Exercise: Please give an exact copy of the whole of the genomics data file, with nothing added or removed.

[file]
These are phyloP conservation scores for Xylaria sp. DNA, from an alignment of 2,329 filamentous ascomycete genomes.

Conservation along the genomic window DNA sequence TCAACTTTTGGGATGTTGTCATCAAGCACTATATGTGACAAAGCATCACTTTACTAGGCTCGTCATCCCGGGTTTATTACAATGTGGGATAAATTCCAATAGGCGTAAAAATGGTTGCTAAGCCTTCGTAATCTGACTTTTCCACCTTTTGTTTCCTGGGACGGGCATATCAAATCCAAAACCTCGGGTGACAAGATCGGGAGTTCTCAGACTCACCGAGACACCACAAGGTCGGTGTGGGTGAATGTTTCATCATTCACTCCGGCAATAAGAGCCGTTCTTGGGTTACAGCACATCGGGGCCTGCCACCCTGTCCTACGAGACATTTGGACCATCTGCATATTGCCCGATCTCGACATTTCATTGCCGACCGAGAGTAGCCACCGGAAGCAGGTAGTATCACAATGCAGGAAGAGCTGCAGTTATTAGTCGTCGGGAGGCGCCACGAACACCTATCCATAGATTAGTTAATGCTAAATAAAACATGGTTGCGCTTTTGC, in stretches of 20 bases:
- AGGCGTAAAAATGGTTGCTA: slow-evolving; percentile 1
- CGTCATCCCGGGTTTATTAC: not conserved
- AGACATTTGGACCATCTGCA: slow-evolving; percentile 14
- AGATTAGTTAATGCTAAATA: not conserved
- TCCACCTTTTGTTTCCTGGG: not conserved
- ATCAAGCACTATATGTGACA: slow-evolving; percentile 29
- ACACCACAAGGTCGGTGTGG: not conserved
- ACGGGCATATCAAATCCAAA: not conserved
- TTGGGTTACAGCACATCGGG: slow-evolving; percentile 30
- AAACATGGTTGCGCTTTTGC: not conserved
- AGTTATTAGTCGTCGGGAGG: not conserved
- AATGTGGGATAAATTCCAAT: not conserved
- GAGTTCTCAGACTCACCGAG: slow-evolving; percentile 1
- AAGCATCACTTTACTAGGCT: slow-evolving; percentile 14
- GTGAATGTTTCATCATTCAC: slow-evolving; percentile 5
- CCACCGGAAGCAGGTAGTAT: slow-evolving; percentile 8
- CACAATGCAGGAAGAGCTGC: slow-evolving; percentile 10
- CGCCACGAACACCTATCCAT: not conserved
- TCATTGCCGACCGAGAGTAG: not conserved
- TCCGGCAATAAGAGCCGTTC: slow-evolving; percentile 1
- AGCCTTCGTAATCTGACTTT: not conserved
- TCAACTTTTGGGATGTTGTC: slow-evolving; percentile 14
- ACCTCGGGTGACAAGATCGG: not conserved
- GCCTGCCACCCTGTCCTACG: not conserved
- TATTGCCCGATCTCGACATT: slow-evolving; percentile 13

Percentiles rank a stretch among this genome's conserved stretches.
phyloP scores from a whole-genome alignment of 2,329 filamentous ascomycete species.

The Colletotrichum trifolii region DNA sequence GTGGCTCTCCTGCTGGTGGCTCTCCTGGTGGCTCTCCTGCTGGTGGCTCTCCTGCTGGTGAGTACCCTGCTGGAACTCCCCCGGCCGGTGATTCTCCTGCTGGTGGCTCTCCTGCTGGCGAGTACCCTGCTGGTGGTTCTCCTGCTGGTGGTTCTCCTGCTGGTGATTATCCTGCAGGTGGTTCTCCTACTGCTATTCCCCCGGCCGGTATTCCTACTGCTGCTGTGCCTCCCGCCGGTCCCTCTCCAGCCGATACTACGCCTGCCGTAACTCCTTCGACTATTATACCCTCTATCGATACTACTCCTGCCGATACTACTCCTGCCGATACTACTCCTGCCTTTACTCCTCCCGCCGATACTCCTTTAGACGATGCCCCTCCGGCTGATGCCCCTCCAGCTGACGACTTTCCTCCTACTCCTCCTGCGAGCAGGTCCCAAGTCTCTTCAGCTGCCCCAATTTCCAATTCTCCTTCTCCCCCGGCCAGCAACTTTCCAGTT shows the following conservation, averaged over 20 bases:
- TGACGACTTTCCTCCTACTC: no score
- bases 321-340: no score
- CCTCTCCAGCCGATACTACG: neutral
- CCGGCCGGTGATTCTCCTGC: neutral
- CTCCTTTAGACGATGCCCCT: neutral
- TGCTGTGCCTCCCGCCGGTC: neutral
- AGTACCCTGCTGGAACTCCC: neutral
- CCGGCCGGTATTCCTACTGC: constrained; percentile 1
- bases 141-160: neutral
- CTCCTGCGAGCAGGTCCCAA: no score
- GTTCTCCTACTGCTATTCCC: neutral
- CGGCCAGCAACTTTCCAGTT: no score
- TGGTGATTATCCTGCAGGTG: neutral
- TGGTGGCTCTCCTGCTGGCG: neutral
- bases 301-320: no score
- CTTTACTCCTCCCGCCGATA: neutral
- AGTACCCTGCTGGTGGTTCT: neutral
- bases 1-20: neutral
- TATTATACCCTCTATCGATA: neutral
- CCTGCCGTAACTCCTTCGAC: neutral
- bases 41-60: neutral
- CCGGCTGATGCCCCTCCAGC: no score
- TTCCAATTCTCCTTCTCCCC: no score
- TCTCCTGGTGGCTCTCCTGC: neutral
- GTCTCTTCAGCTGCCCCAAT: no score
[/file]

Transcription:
These are phyloP conservation scores for Xylaria sp. DNA, from an alignment of 2,329 filamentous ascomycete genomes.

Conservation along the genomic window DNA sequence TCAACTTTTGGGATGTTGTCATCAAGCACTATATGTGACAAAGCATCACTTTACTAGGCTCGTCATCCCGGGTTTATTACAATGTGGGATAAATTCCAATAGGCGTAAAAATGGTTGCTAAGCCTTCGTAATCTGACTTTTCCACCTTTTGTTTCCTGGGACGGGCATATCAAATCCAAAACCTCGGGTGACAAGATCGGGAGTTCTCAGACTCACCGAGACACCACAAGGTCGGTGTGGGTGAATGTTTCATCATTCACTCCGGCAATAAGAGCCGTTCTTGGGTTACAGCACATCGGGGCCTGCCACCCTGTCCTACGAGACATTTGGACCATCTGCATATTGCCCGATCTCGACATTTCATTGCCGACCGAGAGTAGCCACCGGAAGCAGGTAGTATCACAATGCAGGAAGAGCTGCAGTTATTAGTCGTCGGGAGGCGCCACGAACACCTATCCATAGATTAGTTAATGCTAAATAAAACATGGTTGCGCTTTTGC, in stretches of 20 bases:
- AGGCGTAAAAATGGTTGCTA: slow-evolving; percentile 1
- CGTCATCCCGGGTTTATTAC: not conserved
- AGACATTTGGACCATCTGCA: slow-evolving; percentile 14
- AGATTAGTTAATGCTAAATA: not conserved
- TCCACCTTTTGTTTCCTGGG: not conserved
- ATCAAGCACTATATGTGACA: slow-evolving; percentile 29
- ACACCACAAGGTCGGTGTGG: not conserved
- ACGGGCATATCAAATCCAAA: not conserved
- TTGGGTTACAGCACATCGGG: slow-evolving; percentile 30
- AAACATGGTTGCGCTTTTGC: not conserved
- AGTTATTAGTCGTCGGGAGG: not conserved
- AATGTGGGATAAATTCCAAT: not conserved
- GAGTTCTCAGACTCACCGAG: slow-evolving; percentile 1
- AAGCATCACTTTACTAGGCT: slow-evolving; percentile 14
- GTGAATGTTTCATCATTCAC: slow-evolving; percentile 5
- CCACCGGAAGCAGGTAGTAT: slow-evolving; percentile 8
- CACAATGCAGGAAGAGCTGC: slow-evolving; percentile 10
- CGCCACGAACACCTATCCAT: not conserved
- TCATTGCCGACCGAGAGTAG: not conserved
- TCCGGCAATAAGAGCCGTTC: slow-evolving; percentile 1
- AGCCTTCGTAATCTGACTTT: not conserved
- TCAACTTTTGGGATGTTGTC: slow-evolving; percentile 14
- ACCTCGGGTGACAAGATCGG: not conserved
- GCCTGCCACCCTGTCCTACG: not conserved
- TATTGCCCGATCTCGACATT: slow-evolving; percentile 13

Percentiles rank a stretch among this genome's conserved stretches.
phyloP scores from a whole-genome alignment of 2,329 filamentous ascomycete species.

The Colletotrichum trifolii region DNA sequence GTGGCTCTCCTGCTGGTGGCTCTCCTGGTGGCTCTCCTGCTGGTGGCTCTCCTGCTGGTGAGTACCCTGCTGGAACTCCCCCGGCCGGTGATTCTCCTGCTGGTGGCTCTCCTGCTGGCGAGTACCCTGCTGGTGGTTCTCCTGCTGGTGGTTCTCCTGCTGGTGATTATCCTGCAGGTGGTTCTCCTACTGCTATTCCCCCGGCCGGTATTCCTACTGCTGCTGTGCCTCCCGCCGGTCCCTCTCCAGCCGATACTACGCCTGCCGTAACTCCTTCGACTATTATACCCTCTATCGATACTACTCCTGCCGATACTACTCCTGCCGATACTACTCCTGCCTTTACTCCTCCCGCCGATACTCCTTTAGACGATGCCCCTCCGGCTGATGCCCCTCCAGCTGACGACTTTCCTCCTACTCCTCCTGCGAGCAGGTCCCAAGTCTCTTCAGCTGCCCCAATTTCCAATTCTCCTTCTCCCCCGGCCAGCAACTTTCCAGTT shows the following conservation, averaged over 20 bases:
- TGACGACTTTCCTCCTACTC: no score
- bases 321-340: no score
- CCTCTCCAGCCGATACTACG: neutral
- CCGGCCGGTGATTCTCCTGC: neutral
- CTCCTTTAGACGATGCCCCT: neutral
- TGCTGTGCCTCCCGCCGGTC: neutral
- AGTACCCTGCTGGAACTCCC: neutral
- CCGGCCGGTATTCCTACTGC: constrained; percentile 1
- bases 141-160: neutral
- CTCCTGCGAGCAGGTCCCAA: no score
- GTTCTCCTACTGCTATTCCC: neutral
- CGGCCAGCAACTTTCCAGTT: no score
- TGGTGATTATCCTGCAGGTG: neutral
- TGGTGGCTCTCCTGCTGGCG: neutral
- bases 301-320: no score
- CTTTACTCCTCCCGCCGATA: neutral
- AGTACCCTGCTGGTGGTTCT: neutral
- bases 1-20: neutral
- TATTATACCCTCTATCGATA: neutral
- CCTGCCGTAACTCCTTCGAC: neutral
- bases 41-60: neutral
- CCGGCTGATGCCCCTCCAGC: no score
- TTCCAATTCTCCTTCTCCCC: no score
- TCTCCTGGTGGCTCTCCTGC: neutral
- GTCTCTTCAGCTGCCCCAAT: no score